Sweeney Country Comes to Warbucks World, Meets ‘Scrooge’ and ‘Grinch’

As Senate President Steve Sweeney criticizes recent ads from New Direction New Jersey - which received funds from NJEA and endorsed Gov. Phil Murphy's Millionaire's Tax, ELEC documents show NJEA funds help support Sweeney's political interests within the past few years.

WEST LONG BRANCH – In the same stone mansion where the late Albert Finney played Daddy Warbucks, state Senate President Steve Sweeney (D-3) took his own crack at the role, hoisting that little orphan Annie otherwise known as Monmouth County onto a sturdy knee in an effort to lend avuncular succor and support in the era of Governor Phil Murphy; and – like Daddy – polish his own image in the process.

“How can we move forward and try to fix what’s wrong here,” Sweeney queried the packed Monmouth University basement room in Wilson Hall. “Has anyone heard as soon as my kid gets out of high school, I’m leaving?”

Hands shot up.

“It’s happening more and more,” said the senate prez.

Billionaire David Tepper for one.

Gone, from a state where property taxes average $8,700 annually.

The scene outside Wilson Hall.

This is Murphy’s home county, in sum a dumbed-down, McMansion version of Warbucks world, where the Democratic governor’s talk of a millionaire’s tax amounts to the equivalent of whoopee cushions on the chairs of state Senator Vin Gopal (D-11), Assemblywoman Joanne Downey (D-11), and Assemblyman Eric Houghtaling (D-11), all swing district Dems.

“Fiscally responsible,” explained Freeholder Director Tom Arnone, referring to the Republican-controlled county under the watchful eye of Monmouth County GOP Chairman Shaun Golden. “It’s imprortant to me that we keep a good quality of life here. We’re doing our best. We need your help.”

Like a lonely shark fin in search of a political narrative, state Senator Declan O’Scanlon (R-13) could be seen in the vicinity, watching the ongoing spectacle of Sweeney and Murphy bloodying the water amid the Jersey ruins of his own Trump-deteriorated party. “I’m the token Republican up here,” he noted. But left no doubt about which Dems he prefers. “Taxpayers have paid their fair share as well,” O’Scanlon said.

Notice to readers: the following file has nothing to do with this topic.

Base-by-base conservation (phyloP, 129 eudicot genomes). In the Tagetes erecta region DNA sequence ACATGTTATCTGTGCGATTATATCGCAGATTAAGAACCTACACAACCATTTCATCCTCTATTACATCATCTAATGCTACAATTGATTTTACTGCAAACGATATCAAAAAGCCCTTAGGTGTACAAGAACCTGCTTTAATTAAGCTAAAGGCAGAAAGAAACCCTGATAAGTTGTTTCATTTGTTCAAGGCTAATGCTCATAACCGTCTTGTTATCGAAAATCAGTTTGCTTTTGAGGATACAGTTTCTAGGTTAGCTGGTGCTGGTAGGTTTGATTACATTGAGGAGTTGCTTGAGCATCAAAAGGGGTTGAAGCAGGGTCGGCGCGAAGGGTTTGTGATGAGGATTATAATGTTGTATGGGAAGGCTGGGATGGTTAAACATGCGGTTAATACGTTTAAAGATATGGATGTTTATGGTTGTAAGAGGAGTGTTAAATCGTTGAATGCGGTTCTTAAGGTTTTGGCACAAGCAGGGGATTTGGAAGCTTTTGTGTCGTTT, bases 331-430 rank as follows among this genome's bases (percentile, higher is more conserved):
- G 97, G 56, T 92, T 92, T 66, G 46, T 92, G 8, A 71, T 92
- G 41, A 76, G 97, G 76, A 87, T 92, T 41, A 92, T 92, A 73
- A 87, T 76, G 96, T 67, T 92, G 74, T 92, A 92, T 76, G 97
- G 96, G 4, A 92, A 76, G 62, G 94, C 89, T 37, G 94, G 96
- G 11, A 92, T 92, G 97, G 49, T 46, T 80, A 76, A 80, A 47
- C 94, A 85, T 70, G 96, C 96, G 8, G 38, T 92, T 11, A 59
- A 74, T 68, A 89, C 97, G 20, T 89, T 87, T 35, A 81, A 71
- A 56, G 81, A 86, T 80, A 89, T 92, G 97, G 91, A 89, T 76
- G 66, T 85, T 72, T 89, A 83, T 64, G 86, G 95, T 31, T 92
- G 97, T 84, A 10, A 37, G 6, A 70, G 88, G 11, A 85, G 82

Public sector jeers rained.

“We’re all taxpayers,” clamored a crowd of public sector workers.

“I get it,” said the Republican senator.

Sweeney, for his part, projected continued fire blanket largesse to Gopal and company, enjoying a seaside turn as the grand maestro of safe haven of caucus congeniality, and the embodiment of a period full stop alternative reality to Murphy’s millionaire’s tax.

Try as they might to protect stately seriousness, an ineradicable statewide political competitiveness between senate president and governor (and Building Trades and Public Sector Workers) intensified the overflow scene. “I hope you brought your boxing gloves,” said an absolutely game-faced Bill Mullen, president of the New Jersey Building Trades, as he walked into the room with labor types over both shoulders flowing into the room.

They had company.


A CWA guy in a Grinch costume and his partner in an Ebenezer Scrooge outfit gently taunted Sweeney’s Building Trades allies. When Sweeney took a bow at the outset, Scrooge and Grinch waved signs of protest.

“Look, if we dont make changes, we’re going to have a $4 billion defict by 2023,” Sweeney said. “All of our revenue growth goes to pension and healthcare. We can’t provide more funding [for other programs].”

Millionaire’s tax?

Jeers – from the Sweeney Building Trades corner of the room – rained.

“That gets you $447 million,” Sweeney said. “What are you taxing after that?”

Sweeney doubled back on his early political history.

He tried to fix the pension system in 2005, he said.

“I got shouted down,” said the senate prez.

The room fell silent.

“Nothing in this life is free,” Sweeney said. “In 2001, there was a nine percent increase in their [public sector] pension retroactively, with no money. We created a system that was not sustainable. Everyone can point fingers at each other, but the problem’s not going away. How do we fix the pension system without hurting anyone?

Grinch and Scrooge lined up at the microphone.

But not before an apparent Republican denounced “patronage.”

“Respect the speaker,” Sweeney demanded amid public worker shouts.

“Respect my wage!” someone roared. “Get off the stage! You’re a bum!”

Then Scrooge found the mic.

“Because all you ruffians out there with your inflated pensions. We have to have a path to profits,” he railed.

“Sit down!” someone shouted.

“Senator Sweeney, do not tax the rich. Give us more yachts!” said Grinch.

“Do people actually want to ask questions?” Sweeney – unmoved – asked.

The costumed character did an end-zone dance.

“Very impressive,” Sweeney deadpanned.

“Everyone’s well is dry at this point,” he added.

“You have a $4 million house, it doesn’t sound dry to me!” a public sector worker-friendly voice yelled.

A lifeline appeared.

“Senator Sweeney is right,” said O’Scanlon. “Fully phased-in, we have about a $4 billion hole. That amounts to a 30-40% income tax hike for every single person. That would crush our economy. Forget about balancing the budget on the backs of public sector workers.

“The governor has abdicated his responsibility on this and that’s a shame,” the Republican added.

Sweeney waded into the fray again.

“I represent union ironworkers, that’s what I do for a living,” he tried.

“You’re a traitor to workers,” an angry voice flared.

“That’s why I supported minimum wage,” Sweeney shot back. “The majority of New Jerseyans ae crying for this state to get fixed. It’s fine to have the costumes and all that.”






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